It's not just Google and Tesla: Walmart is quietly testing a self-driving vehicle, but this one scrubs floors
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With its orange caution light, red bristles and bulky frame, the device looks like any other late-night floor cleaner, with one exception: No human is needed to operate it.
Walmart has quietly begun testing an advanced, autonomous floor scrubber during overnight shifts in five stores near the company's headquarters in Bentonville, Ark., a move that could free workers from hours of drudgery, but that has already raised alarm among some employees. As the U.S.’s largest private-sector employer, Walmart is watched carefully for any shifts it makes to its workplace.
The machine resembles a traditional scrubber but comes equipped with similar technology used in self-driving cars: extensive cameras, sensors, algorithms and Lidar for navigational mapping. Think of it as a Roomba crossed with a Tesla. A human must first drive the device to train it on a path; it can then operate largely independently, including when a store is open to customers. If a person or object gets in its way, it momentarily pauses and adjusts course.
The device is the creation of San Diego-based Brain Corp., according to a person familiar with the matter. The company, which will employ about 100 by year’s end, develops autonomous software and raised $114 million in Series C funding in July, led by Softbank’s $93 billion Vision Fund. A Brain Corp. representative said the company doesn’t comment about specific clients. A Walmart spokesperson, Kory Lundberg, confirmed the test but said it is still in a “proof of concept” phase. If successful, it could be rolled out to more stores.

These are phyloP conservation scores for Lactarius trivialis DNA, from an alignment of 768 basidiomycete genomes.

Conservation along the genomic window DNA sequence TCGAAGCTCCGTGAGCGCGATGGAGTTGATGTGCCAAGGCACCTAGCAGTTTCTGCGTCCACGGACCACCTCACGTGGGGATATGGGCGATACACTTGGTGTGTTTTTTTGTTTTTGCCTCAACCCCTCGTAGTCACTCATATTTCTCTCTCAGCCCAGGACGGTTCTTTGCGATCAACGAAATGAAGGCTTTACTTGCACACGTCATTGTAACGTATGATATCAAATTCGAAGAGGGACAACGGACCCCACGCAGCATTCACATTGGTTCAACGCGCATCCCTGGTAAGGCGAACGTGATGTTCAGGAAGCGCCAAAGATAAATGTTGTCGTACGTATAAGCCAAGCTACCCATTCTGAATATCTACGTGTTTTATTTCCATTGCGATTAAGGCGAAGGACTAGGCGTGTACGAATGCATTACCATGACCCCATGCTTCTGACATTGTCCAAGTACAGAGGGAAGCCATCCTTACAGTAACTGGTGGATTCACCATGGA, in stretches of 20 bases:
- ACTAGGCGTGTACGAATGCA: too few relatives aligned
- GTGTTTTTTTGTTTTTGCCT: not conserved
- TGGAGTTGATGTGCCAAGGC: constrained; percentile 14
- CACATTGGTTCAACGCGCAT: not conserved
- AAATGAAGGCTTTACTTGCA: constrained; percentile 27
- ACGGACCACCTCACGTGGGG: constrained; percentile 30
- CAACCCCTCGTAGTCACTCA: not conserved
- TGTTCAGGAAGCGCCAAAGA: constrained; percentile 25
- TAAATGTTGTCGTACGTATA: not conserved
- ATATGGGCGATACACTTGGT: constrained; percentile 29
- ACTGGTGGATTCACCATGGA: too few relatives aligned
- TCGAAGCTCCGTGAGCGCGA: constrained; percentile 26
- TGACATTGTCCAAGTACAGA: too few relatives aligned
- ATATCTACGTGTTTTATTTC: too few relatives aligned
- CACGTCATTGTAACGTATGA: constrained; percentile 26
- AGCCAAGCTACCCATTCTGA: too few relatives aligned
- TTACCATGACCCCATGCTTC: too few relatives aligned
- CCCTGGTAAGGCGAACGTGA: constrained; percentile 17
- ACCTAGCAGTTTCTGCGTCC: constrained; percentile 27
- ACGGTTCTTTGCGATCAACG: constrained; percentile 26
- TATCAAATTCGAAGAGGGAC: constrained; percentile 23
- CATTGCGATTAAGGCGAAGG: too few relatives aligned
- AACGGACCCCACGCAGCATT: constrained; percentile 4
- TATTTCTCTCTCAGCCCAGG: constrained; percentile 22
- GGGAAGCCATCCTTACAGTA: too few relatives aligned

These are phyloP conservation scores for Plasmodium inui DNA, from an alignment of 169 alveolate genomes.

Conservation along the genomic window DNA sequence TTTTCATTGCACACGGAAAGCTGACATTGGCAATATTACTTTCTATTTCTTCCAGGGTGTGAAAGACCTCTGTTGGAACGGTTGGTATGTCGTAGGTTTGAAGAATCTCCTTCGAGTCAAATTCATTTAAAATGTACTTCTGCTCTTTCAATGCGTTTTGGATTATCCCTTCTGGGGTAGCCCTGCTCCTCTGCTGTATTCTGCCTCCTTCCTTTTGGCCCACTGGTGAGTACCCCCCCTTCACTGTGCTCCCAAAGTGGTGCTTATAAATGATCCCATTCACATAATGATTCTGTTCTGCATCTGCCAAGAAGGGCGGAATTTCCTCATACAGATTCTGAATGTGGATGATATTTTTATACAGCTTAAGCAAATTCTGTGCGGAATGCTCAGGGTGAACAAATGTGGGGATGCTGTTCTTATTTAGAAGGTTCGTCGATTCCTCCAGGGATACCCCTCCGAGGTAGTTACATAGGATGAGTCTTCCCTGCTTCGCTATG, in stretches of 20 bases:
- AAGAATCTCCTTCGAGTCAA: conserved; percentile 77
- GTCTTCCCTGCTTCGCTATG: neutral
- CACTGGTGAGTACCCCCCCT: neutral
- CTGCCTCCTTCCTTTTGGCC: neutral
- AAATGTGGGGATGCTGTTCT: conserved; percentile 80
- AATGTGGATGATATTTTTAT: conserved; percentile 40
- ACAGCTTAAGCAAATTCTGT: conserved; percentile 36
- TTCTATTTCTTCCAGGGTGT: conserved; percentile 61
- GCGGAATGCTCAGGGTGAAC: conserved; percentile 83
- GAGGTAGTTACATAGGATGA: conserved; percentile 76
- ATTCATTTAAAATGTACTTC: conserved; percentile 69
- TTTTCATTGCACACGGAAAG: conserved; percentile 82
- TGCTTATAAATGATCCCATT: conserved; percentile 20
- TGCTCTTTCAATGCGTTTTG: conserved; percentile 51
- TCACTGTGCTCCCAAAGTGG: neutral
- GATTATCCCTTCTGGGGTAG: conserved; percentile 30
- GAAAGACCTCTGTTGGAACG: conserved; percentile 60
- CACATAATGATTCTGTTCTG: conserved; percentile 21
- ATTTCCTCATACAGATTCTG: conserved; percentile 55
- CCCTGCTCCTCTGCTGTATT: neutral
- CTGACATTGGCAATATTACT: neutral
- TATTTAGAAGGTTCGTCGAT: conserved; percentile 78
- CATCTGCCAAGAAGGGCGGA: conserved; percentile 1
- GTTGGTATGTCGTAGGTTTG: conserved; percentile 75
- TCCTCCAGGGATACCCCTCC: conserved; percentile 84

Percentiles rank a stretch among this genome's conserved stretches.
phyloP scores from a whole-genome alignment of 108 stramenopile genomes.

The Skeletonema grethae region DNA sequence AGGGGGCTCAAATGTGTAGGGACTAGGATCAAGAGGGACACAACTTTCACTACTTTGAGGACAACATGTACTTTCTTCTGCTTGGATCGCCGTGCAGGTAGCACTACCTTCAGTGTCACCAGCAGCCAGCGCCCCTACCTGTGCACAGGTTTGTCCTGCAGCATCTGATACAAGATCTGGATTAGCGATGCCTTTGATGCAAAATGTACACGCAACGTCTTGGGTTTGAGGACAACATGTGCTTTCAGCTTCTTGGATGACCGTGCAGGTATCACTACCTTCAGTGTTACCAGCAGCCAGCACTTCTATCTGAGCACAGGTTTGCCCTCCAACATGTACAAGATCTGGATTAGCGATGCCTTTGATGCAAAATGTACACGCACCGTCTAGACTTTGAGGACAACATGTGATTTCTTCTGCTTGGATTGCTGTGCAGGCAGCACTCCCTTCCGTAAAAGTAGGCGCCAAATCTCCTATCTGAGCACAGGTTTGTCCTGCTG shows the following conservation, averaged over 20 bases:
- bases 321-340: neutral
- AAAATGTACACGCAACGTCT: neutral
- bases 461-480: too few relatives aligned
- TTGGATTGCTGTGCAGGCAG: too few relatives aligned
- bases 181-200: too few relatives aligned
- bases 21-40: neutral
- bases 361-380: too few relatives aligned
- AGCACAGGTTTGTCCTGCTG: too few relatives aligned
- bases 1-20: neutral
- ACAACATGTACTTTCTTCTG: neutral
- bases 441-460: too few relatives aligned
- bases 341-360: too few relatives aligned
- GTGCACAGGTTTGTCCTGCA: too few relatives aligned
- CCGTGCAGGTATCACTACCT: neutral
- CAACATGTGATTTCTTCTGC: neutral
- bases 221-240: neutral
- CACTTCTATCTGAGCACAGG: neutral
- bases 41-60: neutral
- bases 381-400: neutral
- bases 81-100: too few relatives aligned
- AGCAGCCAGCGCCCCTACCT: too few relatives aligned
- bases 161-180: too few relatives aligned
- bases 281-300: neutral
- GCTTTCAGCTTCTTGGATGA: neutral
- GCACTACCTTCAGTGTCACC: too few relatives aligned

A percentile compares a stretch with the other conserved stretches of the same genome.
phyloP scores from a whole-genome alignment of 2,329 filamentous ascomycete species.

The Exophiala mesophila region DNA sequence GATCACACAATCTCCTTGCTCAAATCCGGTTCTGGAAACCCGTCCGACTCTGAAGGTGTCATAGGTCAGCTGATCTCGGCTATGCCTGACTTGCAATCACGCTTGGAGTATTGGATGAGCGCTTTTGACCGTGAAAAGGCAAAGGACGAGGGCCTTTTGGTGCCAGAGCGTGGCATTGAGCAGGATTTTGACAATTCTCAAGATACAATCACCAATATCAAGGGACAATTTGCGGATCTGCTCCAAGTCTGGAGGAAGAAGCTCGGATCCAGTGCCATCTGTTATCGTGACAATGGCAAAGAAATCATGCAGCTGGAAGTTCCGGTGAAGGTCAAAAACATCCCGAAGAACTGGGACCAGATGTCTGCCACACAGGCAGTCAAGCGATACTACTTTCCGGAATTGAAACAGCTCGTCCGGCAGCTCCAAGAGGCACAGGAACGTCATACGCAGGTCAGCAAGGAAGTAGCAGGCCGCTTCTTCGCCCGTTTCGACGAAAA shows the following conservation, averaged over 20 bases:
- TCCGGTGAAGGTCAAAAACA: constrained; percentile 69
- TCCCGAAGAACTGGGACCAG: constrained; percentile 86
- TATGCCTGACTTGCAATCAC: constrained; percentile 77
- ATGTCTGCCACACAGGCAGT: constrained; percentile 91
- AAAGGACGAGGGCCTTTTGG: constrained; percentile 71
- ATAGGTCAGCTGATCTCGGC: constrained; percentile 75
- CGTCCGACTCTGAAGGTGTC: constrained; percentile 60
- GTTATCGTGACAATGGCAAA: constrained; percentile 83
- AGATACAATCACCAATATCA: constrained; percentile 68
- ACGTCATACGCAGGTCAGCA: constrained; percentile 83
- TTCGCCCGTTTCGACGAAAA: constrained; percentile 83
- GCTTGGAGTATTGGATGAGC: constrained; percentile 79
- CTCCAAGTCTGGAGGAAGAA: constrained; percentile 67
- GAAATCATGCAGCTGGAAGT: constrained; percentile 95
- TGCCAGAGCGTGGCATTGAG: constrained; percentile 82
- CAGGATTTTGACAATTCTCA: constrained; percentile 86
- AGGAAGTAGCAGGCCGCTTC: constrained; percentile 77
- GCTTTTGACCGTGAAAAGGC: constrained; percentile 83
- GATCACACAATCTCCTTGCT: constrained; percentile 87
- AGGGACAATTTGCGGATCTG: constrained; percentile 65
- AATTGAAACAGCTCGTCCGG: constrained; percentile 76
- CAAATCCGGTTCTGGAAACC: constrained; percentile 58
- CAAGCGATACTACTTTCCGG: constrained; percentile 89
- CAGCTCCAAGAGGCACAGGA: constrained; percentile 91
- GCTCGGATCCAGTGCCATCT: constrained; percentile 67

“We’re always testing new ideas and new technology,” Lundberg said. “We still have a lot more to learn about how this technology will work best for our different retail locations.”
Multiple employees who work at the retailer's 24-hour Supercenter in Pineville, Mo., about 20 minutes north of Walmart's home office, confirmed the use of the device to me this week, saying it had been tested in their store for about a month this fall. In a private Facebook group earlier this month, someone who claims to be a worker at the Pineville store shared a photo of the greyish vehicle making a turn near a display for $78 deer feeders. No one is seated in the driver’s seat, and two “caution, cleaning in progress” banners are shown on both sides of the device. An ICE logo is also affixed; Holland, Mich.-based International Cleaning Equipment, a Brain Corp. partner, manufactures the scrubbing equipment itself.
Walmart has said it wants to automate tasks that are “repeatable, predictable and manual,” giving its people more time to focus on higher-value work like customer service and selling. It is putting shelf-scanning bots in 50 stores to more accurately check prices and inventory, it announced last month. The company said the bots would not lead to a drop in headcount.
Walmart’s test of the robotic floor cleaning device has not been previously reported.
Retailers are looking for opportunities to automate processes and stop paying people,” said Richard A. Feinberg, a professor of consumer sciences and retailing at Purdue University, who predicts automation will ripple through the retail industry over the coming years, touching everyone from delivery people to cashiers.
He said Walmart deserves credit for being willing to test and learn from new technology, and added it’s unclear if its experiment with the robotic cleaning machinery would ultimately cost jobs or affect workers’ hours.
“It changes the nature of the jobs; it may not mean fewer jobs, it may mean they can retrain the people to do things that are more useful for them, business wise,” he said. “It wouldn’t surprise me if it reduces headcount, but I don’t know.”